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Author Topic: How can I prevent my brass cartridge casings from tarnishing?  (Read 20578 times)

Offline daddyseal

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I am not a Metallurist, Engineer, or scientist of any kind.
I am a target shooter and amateur ammo reloader, using spent brass cases to reload into bullets for my personal use at the range.
Corrosion is not my problem, but I'd like to prevent tarnishing.

I use stainless steel pin media to tumble clean my empty brass cases before reloading them. That process takes the brass down to bare metal. And I'm finding my brass tarnishes noticeably in only a couple of days...even in my climate controlled house. I am trying to be a competition shooter, and need to reload and use about a 1,000 rounds a month...between practicing and during the competition!

So, my question is: Is there a product (a liquid polymer?) available to the general public that I can coat my brass in, other than a wax, which cause problems when proceed thru my reloading equipment....that will coat my brass with a thin film to keep moist air from tarnishing them?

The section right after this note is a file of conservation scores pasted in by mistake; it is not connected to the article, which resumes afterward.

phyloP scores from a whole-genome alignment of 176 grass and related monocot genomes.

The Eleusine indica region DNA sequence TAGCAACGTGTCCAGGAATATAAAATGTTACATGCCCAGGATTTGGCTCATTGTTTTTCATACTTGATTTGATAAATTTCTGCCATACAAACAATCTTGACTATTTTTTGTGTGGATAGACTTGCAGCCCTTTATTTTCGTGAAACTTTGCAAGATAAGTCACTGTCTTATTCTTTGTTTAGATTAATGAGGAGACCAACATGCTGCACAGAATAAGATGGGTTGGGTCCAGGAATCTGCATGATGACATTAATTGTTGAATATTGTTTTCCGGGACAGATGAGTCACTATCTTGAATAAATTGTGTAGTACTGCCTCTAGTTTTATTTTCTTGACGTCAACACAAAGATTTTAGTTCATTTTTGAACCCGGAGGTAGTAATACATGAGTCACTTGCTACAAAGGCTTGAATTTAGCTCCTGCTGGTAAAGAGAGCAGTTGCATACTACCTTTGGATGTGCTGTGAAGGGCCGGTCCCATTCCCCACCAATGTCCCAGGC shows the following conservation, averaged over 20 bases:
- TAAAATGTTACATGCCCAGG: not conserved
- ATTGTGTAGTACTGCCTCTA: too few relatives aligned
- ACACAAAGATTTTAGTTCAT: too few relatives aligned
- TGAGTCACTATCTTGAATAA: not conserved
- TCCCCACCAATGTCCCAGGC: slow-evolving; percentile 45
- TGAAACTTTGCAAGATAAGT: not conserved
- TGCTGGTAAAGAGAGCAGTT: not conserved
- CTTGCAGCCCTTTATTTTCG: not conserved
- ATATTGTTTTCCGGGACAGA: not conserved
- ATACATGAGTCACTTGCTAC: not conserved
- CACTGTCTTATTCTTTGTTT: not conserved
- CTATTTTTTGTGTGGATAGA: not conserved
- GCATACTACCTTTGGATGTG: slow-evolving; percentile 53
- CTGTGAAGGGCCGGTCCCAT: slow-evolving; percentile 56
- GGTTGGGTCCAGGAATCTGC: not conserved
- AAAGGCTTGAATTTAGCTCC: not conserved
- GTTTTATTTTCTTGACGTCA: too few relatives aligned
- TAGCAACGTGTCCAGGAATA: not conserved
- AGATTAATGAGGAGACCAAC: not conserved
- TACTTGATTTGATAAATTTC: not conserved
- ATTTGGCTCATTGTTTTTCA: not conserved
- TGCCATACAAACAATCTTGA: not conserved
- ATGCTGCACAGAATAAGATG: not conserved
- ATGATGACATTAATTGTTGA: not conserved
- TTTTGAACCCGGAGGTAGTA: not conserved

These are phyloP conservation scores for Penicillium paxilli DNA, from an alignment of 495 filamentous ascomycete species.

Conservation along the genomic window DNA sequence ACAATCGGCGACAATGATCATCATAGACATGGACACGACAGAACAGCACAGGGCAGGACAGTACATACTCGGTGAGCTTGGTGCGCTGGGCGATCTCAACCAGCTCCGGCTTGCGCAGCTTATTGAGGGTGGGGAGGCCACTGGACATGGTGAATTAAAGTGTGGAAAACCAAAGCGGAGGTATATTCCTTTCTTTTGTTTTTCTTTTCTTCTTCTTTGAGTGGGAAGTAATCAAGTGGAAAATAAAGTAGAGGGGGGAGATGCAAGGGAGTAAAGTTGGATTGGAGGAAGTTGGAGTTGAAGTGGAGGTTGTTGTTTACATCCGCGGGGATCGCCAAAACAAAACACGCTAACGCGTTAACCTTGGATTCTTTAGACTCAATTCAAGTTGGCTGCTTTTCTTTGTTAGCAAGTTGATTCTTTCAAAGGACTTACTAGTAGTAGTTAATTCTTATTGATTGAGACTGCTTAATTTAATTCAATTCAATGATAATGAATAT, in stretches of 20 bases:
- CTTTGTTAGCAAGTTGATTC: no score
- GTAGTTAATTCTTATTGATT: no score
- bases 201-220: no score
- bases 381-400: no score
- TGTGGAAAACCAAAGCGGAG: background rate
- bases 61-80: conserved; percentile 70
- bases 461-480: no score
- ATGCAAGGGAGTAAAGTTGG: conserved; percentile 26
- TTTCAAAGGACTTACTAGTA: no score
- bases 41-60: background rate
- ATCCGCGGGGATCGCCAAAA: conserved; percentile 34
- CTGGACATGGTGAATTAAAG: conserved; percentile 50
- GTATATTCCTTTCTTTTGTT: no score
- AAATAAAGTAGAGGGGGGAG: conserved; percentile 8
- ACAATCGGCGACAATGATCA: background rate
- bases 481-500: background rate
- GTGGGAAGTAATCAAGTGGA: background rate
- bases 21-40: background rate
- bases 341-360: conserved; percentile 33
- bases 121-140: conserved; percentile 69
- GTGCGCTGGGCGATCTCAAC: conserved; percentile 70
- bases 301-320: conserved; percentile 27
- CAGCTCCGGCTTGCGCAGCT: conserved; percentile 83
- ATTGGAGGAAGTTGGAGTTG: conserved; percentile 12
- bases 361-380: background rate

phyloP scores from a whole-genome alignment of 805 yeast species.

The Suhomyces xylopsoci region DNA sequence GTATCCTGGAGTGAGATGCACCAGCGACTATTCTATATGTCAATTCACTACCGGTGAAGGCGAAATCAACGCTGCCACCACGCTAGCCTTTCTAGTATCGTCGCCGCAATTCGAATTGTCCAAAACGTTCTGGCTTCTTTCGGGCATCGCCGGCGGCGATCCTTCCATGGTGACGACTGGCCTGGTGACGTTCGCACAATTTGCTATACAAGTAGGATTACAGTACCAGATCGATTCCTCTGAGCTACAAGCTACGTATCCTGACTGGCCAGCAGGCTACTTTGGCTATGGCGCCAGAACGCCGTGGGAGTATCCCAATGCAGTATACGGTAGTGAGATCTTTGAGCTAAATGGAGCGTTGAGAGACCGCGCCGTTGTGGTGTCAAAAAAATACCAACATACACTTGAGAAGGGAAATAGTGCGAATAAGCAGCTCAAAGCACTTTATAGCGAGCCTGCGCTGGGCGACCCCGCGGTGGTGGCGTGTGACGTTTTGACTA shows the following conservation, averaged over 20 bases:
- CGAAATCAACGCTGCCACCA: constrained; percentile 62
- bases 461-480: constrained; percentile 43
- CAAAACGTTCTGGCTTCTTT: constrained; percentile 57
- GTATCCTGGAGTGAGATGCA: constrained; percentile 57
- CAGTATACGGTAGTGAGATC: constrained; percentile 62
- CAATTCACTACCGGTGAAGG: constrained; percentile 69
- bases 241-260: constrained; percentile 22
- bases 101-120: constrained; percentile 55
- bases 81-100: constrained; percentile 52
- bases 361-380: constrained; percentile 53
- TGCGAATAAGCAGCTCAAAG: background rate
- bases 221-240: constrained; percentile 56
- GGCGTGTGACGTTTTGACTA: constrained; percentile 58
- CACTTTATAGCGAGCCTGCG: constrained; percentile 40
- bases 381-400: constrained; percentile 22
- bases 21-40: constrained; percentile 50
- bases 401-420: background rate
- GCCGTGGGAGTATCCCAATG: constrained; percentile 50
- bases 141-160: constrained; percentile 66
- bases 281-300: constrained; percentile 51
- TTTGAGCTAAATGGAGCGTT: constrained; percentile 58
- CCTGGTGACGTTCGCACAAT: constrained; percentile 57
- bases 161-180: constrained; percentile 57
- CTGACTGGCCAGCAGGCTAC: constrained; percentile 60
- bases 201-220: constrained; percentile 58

My thought has been a liquid car detailing spray, which does not contain wax.
My problem is finding anything that won't be deleterious or weaken the wall thickness of .0062
(such as Armor All type products, which I've heard can make brass brittle)
I'm wonder if this product will do what I need...
newbielink:http://www.detailedimage.com/Blackfire-M32/Deep-Gloss-Spray-with-Polycharger-P272/?landing_id=29&utm_source=Google-Product-Search-PLA&utm_medium=cpc&gclid=CLjquJa3tLACFalgTAod8nbNwA [nonactive]

Your thoughts will be Greatly Appreciated ~!
« Last Edit: 05/06/2012 19:32:17 by daddyseal »


 

Offline RD

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« Last Edit: 05/06/2012 16:48:42 by RD »
 

Offline daddyseal

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Thank you for your interest,
Ballistal is a great firearm cleaner and lube.